Lock In17 Feb 2017
Not too long from today, a new, highly contagious virus makes its way across the globe. Most who get sick experience nothing worse than flu, fever and headaches. But for the unlucky one percent - and nearly five million souls in the United States alone - the disease causes “Lock In”: Victims fully awake and aware, but unable to move or respond to stimulus. The disease affects young, old, rich, poor, people of every color and creed. The world changes to meet the challenge.
A quarter of a century later, in a world shaped by what’s now known as “Haden’s syndrome,” rookie FBI agent Chris Shane is paired with veteran agent Leslie Vann. The two of them are assigned what appears to be a Haden-related murder at the Watergate Hotel, with a suspect who is an “integrator” - someone who can let the locked in borrow their bodies for a time. If the Integrator was carrying a Haden client, then naming the suspect for the murder becomes that much more complicated.
I love John Scalzi. He sucked me back into science fiction with Old Man’s War and his books continue to be enjoyable to read. This book is a great alternate future book, though as I write that it doesn’t seem correct.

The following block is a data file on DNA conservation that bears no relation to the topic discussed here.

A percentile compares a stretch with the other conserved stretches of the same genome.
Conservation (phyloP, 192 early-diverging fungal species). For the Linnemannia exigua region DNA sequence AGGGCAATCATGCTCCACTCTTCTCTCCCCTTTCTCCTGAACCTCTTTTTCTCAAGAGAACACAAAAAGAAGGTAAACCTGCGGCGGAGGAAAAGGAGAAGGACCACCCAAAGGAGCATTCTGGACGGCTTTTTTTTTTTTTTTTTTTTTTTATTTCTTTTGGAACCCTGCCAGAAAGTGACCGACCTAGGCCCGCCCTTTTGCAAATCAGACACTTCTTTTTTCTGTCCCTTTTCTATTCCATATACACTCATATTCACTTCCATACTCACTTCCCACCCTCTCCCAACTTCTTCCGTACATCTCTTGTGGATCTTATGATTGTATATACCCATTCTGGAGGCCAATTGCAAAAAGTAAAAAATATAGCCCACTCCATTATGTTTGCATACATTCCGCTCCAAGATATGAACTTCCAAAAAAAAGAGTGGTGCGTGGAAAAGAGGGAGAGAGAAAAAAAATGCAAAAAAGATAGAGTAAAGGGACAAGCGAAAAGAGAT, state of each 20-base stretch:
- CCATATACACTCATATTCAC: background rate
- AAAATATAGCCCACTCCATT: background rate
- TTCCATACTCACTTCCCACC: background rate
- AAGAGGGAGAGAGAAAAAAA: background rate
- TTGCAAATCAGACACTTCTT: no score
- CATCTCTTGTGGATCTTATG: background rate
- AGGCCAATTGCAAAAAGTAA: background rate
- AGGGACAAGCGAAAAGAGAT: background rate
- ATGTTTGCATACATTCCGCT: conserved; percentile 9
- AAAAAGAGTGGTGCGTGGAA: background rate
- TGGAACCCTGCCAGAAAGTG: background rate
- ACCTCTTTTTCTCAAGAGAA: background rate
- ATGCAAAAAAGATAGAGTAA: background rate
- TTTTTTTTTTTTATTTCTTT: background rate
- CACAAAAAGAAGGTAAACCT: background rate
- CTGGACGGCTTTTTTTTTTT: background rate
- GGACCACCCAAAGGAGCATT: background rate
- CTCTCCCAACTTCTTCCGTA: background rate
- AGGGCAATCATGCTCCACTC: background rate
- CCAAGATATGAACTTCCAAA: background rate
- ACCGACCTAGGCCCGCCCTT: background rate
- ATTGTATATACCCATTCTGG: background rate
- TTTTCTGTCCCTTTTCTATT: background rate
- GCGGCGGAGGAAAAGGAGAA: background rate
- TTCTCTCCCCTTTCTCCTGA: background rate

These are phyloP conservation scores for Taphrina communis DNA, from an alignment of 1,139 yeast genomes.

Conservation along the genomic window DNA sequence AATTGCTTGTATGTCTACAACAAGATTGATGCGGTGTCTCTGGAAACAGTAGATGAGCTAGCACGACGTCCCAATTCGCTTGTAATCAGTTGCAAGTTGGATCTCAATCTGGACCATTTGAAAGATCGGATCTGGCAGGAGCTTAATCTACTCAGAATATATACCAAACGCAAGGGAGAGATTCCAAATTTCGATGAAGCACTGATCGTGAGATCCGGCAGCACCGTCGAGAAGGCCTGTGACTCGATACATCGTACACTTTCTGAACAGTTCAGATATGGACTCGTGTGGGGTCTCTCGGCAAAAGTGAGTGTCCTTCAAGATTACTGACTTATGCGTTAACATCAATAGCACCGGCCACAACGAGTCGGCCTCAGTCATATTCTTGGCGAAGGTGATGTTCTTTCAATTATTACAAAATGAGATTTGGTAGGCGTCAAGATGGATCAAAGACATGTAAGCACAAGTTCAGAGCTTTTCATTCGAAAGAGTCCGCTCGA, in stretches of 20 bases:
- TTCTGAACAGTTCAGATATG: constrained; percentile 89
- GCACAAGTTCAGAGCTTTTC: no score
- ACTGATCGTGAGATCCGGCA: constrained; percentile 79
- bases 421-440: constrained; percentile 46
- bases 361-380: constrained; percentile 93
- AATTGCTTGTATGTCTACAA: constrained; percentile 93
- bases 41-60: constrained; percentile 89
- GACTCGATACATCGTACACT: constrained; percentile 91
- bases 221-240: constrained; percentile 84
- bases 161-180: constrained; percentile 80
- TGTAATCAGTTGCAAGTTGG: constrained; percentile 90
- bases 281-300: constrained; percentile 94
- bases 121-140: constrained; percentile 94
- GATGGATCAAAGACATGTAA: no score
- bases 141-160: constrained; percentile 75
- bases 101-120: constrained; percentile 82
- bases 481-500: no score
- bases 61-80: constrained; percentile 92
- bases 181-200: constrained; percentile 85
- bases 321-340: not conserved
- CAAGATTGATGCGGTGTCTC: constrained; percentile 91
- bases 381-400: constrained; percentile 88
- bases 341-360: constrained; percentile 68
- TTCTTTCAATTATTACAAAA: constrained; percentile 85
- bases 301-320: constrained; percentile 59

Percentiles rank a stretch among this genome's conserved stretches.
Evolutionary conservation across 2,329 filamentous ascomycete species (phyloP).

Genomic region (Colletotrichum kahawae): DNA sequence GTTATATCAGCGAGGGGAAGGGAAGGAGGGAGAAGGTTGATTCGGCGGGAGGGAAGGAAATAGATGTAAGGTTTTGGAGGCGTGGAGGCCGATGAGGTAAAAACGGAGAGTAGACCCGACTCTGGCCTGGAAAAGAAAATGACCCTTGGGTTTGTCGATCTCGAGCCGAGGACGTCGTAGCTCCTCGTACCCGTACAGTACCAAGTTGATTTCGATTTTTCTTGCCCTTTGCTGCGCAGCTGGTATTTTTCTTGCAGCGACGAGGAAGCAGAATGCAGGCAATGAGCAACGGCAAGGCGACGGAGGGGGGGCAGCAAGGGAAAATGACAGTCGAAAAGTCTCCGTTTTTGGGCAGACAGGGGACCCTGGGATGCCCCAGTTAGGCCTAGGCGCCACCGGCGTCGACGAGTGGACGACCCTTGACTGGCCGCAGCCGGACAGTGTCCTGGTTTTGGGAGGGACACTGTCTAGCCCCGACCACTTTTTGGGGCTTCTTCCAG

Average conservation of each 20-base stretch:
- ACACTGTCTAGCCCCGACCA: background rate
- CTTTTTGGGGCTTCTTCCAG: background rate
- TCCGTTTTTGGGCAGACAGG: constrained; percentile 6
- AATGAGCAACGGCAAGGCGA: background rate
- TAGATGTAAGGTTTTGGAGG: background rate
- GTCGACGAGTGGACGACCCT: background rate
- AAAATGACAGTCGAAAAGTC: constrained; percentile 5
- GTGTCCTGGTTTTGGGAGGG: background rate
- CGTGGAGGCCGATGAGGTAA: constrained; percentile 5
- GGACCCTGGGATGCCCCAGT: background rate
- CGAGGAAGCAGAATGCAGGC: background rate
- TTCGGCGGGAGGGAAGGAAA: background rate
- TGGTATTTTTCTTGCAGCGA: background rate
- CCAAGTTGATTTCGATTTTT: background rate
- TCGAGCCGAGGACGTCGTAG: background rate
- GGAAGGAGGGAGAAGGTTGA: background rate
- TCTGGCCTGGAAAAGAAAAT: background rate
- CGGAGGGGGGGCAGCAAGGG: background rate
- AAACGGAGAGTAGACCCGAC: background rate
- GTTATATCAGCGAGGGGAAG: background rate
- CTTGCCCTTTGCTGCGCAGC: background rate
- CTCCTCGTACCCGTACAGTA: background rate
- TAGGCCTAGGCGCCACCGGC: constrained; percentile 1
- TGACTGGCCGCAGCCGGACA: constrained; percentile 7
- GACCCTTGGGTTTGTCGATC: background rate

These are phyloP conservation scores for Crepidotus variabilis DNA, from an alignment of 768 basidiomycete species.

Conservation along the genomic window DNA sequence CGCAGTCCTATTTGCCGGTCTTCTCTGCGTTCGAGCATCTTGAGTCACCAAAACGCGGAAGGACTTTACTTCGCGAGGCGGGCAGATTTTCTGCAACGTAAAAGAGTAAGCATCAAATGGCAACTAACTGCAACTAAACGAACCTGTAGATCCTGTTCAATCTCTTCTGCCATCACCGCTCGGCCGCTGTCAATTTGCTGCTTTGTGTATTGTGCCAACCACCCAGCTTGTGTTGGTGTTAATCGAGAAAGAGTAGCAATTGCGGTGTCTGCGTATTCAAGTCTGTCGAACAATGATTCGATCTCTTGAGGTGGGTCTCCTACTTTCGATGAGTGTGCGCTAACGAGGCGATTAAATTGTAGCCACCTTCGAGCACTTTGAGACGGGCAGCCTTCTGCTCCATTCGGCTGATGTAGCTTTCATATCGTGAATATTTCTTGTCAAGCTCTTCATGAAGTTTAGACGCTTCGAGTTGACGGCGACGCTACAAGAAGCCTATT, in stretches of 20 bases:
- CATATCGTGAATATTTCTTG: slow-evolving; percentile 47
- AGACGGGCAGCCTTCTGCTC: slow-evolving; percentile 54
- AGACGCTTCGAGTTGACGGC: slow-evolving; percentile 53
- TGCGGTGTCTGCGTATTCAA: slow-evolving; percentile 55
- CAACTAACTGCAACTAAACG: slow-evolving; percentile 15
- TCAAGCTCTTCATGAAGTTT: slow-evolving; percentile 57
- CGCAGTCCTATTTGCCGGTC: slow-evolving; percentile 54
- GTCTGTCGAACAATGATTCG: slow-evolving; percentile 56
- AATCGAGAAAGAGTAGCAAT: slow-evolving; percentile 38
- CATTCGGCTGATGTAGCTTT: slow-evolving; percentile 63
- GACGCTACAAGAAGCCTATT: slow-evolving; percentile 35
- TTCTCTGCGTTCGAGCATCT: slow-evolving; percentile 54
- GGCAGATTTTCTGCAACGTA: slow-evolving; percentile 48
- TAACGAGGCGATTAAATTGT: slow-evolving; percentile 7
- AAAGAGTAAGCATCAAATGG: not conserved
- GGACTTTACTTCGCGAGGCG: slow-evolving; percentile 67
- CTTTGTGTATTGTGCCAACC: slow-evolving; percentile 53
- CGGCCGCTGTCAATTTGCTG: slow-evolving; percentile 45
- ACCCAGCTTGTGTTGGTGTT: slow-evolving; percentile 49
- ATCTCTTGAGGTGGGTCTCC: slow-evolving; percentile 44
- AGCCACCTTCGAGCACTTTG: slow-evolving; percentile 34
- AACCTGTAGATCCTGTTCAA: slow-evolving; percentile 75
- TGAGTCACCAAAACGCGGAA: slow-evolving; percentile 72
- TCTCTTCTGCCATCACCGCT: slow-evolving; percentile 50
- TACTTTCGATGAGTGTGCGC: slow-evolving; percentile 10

As I read this book I kept drawing parallels to some of the equality issues that have taken up so much of the world now. The main character is caught between policing her own people and those that are different.
And like all Scalzi’s books, Lock-in provides you with amazing technology, but doesn’t spend all of his time explaining it. I never like it when the author is so in love with the awesome tech in the world that the story gets bogged down.
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